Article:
## Home⇛Asia Pacific Journal of Island Sustainability⇛vol. 29 no. 2 (2017)

### Patterns of linear, quadratic and exponential function

Rene V. Torres

#### Abstract:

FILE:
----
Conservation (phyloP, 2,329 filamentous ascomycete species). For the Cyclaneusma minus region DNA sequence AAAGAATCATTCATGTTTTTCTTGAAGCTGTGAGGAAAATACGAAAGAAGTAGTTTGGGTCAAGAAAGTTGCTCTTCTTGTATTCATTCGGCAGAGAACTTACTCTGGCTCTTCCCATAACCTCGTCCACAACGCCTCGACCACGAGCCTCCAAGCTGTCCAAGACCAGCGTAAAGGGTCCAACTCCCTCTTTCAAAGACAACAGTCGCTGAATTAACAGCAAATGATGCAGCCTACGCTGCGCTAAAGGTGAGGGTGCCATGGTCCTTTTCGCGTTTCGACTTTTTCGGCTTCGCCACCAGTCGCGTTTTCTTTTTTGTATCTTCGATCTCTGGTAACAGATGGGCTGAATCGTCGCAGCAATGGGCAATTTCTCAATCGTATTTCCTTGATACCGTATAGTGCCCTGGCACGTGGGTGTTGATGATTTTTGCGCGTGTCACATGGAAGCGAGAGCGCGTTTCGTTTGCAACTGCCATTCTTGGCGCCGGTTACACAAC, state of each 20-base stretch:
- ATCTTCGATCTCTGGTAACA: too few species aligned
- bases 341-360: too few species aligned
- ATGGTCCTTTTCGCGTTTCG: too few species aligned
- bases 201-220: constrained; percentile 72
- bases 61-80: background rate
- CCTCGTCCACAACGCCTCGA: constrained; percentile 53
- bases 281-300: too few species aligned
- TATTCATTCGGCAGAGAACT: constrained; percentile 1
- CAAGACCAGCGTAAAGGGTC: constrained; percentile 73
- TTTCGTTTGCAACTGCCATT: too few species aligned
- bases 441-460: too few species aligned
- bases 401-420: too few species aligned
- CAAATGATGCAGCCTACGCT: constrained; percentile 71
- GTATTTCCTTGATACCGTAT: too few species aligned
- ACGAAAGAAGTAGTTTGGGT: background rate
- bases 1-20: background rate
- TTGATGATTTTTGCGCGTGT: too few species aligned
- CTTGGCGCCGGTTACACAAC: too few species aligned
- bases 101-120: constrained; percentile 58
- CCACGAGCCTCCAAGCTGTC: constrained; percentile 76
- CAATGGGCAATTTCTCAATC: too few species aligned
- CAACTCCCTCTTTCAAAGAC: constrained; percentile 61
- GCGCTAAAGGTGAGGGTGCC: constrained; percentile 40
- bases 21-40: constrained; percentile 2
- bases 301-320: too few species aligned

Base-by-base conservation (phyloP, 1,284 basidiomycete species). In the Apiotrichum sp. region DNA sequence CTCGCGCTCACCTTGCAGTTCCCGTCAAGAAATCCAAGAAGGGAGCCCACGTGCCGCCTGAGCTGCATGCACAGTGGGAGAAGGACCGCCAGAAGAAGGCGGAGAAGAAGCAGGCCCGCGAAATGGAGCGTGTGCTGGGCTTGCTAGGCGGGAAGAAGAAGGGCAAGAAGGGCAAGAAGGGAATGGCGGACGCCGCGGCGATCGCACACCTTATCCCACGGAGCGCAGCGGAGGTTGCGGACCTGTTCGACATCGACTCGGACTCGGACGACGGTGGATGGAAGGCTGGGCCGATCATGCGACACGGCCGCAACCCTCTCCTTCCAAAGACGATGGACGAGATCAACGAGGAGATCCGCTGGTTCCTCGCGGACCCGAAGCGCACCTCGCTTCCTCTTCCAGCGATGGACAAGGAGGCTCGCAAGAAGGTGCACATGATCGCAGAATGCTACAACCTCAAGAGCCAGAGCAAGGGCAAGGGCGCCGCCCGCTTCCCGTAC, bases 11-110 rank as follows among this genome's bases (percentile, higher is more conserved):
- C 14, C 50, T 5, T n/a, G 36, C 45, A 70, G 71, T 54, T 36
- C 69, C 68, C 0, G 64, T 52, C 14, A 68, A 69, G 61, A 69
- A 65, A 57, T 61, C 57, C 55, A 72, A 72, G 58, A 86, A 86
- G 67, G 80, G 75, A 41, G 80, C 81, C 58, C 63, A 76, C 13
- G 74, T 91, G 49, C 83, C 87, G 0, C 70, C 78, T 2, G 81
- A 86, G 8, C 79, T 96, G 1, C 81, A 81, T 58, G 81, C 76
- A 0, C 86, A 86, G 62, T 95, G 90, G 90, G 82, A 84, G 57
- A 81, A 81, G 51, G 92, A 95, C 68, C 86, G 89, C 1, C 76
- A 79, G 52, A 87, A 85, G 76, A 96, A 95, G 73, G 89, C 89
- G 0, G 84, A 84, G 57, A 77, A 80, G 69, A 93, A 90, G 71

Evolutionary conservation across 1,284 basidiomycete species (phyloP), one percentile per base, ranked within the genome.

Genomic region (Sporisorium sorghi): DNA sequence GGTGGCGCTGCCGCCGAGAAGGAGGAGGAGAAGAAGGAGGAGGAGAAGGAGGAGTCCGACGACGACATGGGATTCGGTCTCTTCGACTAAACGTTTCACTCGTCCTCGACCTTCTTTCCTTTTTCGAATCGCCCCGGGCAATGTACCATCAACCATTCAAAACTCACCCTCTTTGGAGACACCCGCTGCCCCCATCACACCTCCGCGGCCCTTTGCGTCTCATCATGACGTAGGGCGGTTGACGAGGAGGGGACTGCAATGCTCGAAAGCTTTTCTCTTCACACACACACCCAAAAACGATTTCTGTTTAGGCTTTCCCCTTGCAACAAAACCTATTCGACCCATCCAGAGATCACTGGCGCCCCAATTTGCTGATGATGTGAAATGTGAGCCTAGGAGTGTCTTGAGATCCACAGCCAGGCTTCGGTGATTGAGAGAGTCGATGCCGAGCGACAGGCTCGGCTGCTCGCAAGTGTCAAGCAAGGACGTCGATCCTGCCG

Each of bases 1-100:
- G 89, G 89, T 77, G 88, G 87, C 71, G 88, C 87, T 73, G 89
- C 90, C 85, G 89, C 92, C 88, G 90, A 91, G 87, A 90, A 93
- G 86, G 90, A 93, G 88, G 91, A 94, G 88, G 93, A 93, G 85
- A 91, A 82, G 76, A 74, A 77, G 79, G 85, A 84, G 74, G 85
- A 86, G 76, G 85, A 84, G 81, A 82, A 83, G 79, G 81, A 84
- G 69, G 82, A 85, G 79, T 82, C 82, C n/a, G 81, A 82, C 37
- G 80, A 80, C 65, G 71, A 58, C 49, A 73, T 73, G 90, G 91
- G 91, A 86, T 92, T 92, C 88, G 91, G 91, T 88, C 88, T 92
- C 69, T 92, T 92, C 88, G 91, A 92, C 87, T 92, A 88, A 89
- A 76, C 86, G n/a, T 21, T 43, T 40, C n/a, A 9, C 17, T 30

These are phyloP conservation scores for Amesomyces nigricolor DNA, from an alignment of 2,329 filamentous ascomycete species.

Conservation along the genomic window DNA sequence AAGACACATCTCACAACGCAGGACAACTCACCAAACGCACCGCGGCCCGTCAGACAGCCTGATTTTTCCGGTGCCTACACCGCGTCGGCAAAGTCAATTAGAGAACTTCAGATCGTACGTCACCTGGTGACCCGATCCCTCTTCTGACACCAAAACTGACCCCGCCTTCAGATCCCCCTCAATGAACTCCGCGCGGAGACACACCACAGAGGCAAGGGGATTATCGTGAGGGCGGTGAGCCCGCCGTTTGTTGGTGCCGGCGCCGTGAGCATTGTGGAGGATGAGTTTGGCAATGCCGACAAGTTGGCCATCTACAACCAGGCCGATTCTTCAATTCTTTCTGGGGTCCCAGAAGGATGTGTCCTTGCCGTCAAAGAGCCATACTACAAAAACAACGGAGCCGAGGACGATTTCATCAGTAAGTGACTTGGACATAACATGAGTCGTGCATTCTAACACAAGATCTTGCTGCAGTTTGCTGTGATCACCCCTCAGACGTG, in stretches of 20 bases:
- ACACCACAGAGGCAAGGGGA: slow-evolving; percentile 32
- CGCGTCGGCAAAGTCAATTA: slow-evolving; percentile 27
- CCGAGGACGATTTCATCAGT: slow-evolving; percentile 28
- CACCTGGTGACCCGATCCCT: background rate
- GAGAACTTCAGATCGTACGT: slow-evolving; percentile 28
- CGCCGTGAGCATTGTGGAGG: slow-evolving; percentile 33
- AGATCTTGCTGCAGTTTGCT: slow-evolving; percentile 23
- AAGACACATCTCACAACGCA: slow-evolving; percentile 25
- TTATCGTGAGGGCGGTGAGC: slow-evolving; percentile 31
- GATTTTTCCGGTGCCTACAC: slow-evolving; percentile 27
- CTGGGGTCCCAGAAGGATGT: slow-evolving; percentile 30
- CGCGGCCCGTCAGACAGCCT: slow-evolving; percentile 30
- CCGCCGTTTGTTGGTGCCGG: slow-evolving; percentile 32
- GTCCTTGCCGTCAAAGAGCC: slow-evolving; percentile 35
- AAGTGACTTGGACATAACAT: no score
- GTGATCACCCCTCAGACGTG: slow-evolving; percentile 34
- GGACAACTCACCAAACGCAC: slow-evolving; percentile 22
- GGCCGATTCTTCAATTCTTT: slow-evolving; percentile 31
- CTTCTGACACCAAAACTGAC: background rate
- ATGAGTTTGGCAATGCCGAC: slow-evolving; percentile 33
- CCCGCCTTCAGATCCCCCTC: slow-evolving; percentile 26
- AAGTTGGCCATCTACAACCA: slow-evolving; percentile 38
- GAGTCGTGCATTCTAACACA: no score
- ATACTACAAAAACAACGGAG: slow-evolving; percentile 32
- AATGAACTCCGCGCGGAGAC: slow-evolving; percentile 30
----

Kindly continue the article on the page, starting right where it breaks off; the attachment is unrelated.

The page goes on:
Generally, when independent variable of a function is used as an exponent, the function is exponential. Hence, the following can be examples of exponential functions: $f\left(x\right)=a{b}^{x}+c$ , $f\left(x\right)=a{e}^{bx}+c$ , or $f\left(x\right)={e}^{a{x}^{2}+bx+c}$ .Deriving functions of these types given the set of ordered pairs is difficult. This study was conducted to derive formulas for the arbitrary constants ${}^{b}$ , and ${}^{c}$ of the exponential function $f\left(x\right)=a{b}^{x}+c$ . It applied the inductive method by using definitions of functions to derive the arbitrary constants from the patterns produced. The findings of the study were: a) For linear, given the table of ordered pairs, equal differences in x produce equal first differences in y; b) for quadratic, given the table of ordered pairs, equal differences in x produce equal second differences in y; and c) for an exponential function, given a table of ordered pairs, equal differences in x produce a common ratio in the first differences in y. The study obtained the following forms: $b=\sqrt[d]{r}$ , $a=\frac{q}{{b}^{n}\left({b}^{d}-1\right)}$ , $c=p-a{b}^{n}$ , Since most models developed used the concept of linear and multiple regressions, it is recommended that pattern analysis be used specifically when data are expressed in terms of ordered pairs.